PLOS Pathogens (eISSN 1553-7374, ISSN 1553-7366) is an open-access, peer-reviewed journal published monthly by PLOS, a nonprofit organization.
PLOS Pathogens is run by an international Editorial Board, headed by Editors-in-Chief, Kasturi Haldar (University of Notre Dame, Notre Dame, IN, USA) and Grant McFadden (University of Florida, Gainesville, FL, USA).
Bacteria, fungi, parasites, prions and viruses cause a plethora of diseases that have important medical, agricultural, and economic consequences. Moreover, the study of microbes continues to provide novel insights into such fundamental processes as the molecular basis of cellular and organismal function.
PLOS Pathogens reflects the full breadth of research in these areas by publishing outstanding original articles that significantly advance the understanding of pathogens and how they interact with their host organisms. Topics include (but are not limited to) adaptive and innate immune defenses as well as pathogen countermeasures, emerging pathogens, evolution, genomics and gene regulation, model host organisms, pathogen-cell biology, pathogenesis, prions, proteomics and signal transduction, rational vaccine design, structural biology, and virulence factors.
The journal will not consider purely descriptive studies, such as those that solely identify a new genomic sequence of a related pathogen or a series of related pathogens, the isolation of pathogen variants, or a new strain or type based only on sequence analysis or correlative studies of host and pathogen genotypes.
In most cases, functional predictions or inferences based on genome sequence analysis will also require additional experimental validation that directly tests the prediction/inference and yields novel conclusions about mechanistic models or pathogenesis. Instances where inferences about potential functions can be supported by association studies of genotype-phenotype combined with existing functional data, may also be appropriate, pending approval by the editors.
We encourage authors to submit a presubmission inquiry to determine whether a given study might fit these guidelines. Genomics submissions may go through an initial consultation by our Genomics Editors, in order to ensure our criteria are applied evenly across the journal. The committee membership can be accessed here.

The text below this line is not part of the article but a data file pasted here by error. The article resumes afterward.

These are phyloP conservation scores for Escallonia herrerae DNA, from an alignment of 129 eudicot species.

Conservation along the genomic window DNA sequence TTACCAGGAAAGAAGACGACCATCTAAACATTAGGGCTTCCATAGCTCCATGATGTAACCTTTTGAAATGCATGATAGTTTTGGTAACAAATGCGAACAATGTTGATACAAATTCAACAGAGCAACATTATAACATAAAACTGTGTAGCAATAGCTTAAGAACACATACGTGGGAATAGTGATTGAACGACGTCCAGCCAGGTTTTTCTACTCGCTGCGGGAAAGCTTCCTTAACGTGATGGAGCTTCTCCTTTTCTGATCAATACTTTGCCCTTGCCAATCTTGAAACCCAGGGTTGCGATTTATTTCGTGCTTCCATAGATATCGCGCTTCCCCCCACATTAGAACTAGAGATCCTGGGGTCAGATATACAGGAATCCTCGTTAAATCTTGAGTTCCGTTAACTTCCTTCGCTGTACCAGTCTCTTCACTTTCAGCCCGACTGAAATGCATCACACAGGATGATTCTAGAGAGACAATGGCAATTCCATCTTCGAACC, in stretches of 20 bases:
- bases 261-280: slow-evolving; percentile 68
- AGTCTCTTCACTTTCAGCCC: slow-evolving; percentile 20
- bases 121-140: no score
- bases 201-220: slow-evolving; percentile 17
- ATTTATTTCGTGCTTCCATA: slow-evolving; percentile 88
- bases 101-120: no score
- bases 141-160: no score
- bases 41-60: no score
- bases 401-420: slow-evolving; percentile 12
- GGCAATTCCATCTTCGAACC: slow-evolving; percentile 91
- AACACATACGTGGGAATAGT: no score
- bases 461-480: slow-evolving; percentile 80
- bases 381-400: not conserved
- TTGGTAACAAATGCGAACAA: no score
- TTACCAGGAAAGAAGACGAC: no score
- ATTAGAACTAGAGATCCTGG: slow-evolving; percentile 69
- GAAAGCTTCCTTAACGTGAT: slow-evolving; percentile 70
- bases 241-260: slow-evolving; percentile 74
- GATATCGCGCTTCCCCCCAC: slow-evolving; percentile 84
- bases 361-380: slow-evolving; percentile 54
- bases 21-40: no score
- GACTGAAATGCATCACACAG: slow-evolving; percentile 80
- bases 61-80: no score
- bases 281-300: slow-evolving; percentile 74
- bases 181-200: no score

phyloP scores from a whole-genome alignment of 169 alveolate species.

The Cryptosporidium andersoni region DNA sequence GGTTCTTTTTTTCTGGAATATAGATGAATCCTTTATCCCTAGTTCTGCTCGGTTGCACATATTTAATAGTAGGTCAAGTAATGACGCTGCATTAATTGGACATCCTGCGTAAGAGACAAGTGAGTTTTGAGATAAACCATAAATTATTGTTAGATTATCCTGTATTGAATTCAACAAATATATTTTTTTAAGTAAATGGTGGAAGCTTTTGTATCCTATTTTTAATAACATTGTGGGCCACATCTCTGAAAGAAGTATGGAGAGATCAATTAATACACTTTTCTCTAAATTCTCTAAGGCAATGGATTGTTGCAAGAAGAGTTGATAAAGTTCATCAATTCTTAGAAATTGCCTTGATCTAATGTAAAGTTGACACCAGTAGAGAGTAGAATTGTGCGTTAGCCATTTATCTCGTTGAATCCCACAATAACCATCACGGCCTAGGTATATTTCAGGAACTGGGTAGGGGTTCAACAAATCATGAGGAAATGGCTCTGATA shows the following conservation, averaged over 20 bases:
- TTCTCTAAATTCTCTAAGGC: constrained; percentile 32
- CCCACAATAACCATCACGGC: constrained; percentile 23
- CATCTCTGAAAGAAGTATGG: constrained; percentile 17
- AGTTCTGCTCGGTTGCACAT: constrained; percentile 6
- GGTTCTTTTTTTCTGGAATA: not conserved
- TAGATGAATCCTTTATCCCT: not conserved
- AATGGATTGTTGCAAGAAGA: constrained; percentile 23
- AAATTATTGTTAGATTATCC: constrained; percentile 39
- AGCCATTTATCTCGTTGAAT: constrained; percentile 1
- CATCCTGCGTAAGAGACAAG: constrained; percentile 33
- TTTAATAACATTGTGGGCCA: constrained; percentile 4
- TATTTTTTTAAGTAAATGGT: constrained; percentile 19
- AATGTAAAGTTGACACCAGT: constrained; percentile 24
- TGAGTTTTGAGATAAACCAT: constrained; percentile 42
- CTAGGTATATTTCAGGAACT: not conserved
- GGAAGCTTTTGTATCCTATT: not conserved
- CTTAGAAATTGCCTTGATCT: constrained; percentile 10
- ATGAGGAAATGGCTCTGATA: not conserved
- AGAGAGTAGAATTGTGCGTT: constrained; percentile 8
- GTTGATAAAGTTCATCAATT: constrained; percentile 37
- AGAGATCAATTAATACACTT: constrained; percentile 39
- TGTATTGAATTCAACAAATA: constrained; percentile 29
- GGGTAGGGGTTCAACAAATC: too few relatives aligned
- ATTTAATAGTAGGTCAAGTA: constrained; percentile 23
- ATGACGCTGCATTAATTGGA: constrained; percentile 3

Please refer to our Author Guidelines when you are preparing your manuscripts for submission. If you are unsure whether your paper is suitable for PLOS Pathogens, you can send a Presubmission Inquiry.
PLOS applies the Creative Commons Attribution (CC BY) license to all works we publish. Under the CC BY license, authors retain ownership of the copyright for their article, but authors allow anyone to download, reuse, reprint, modify, distribute, and/or copy articles in PLOS journals, so long as the original authors and source are cited. No permission is required from the authors or the publishers.
To provide open access, PLOS journals use a business model in which our expenses—including those of peer review, journal production, and online hosting and archiving—are recovered in part by charging a publication fee to the authors or research sponsors for each article they publish. The fees vary by journal.
PLOS is committed to the widest possible global participation in open access publishing. To determine the appropriate fee, we use a country-based pricing model, which is based on the country that provides 50% or more of the primary funding for the research that is being submitted. Research articles funded by Upper Middle and High Income Countries incur our standard publication fees. Corresponding authors who are affiliated with one of our Institutional Members are eligible for a discount on this fee. Such authors will be informed of the discount applicable after submission of their manuscript.
Fees for Low and Lower Middle Income Countries are calculated according to the PLOS Global Participation Initiative pricing program for manuscripts submitted after 9am Pacific Time on September 4, 2012 (this program is not retroactive).
Our fee waiver policy, whereby PLOS offers to waive or further reduce the payment required of authors who cannot pay the full amount charged for publication, remains in effect. Editors and reviewers have no access to whether authors are able to pay; decisions to publish are only based on editorial criteria.
At PLOS, we believe that articles in all journals should be assessed on their own merits rather than on the basis of the journal in which they were published. PLOS journals have therefore initiated a program to provide a growing set of measures and indicators of impact at the article level that will include citation metrics, usage statistics, blogosphere coverage, social bookmarks and expert assessment. The long-term vision is to bring the views and activities of entire communities to bear, using the wealth of opportunities offered online, to provide new, meaningful and efficient mechanisms for research assessment. For more information on article-level metrics see the PLOS blog.
PLOS is a non-profit organization of scientists and physicians committed to making the world's scientific and medical literature a freely available public resource. For more information about PLOS, visit www.plos.org.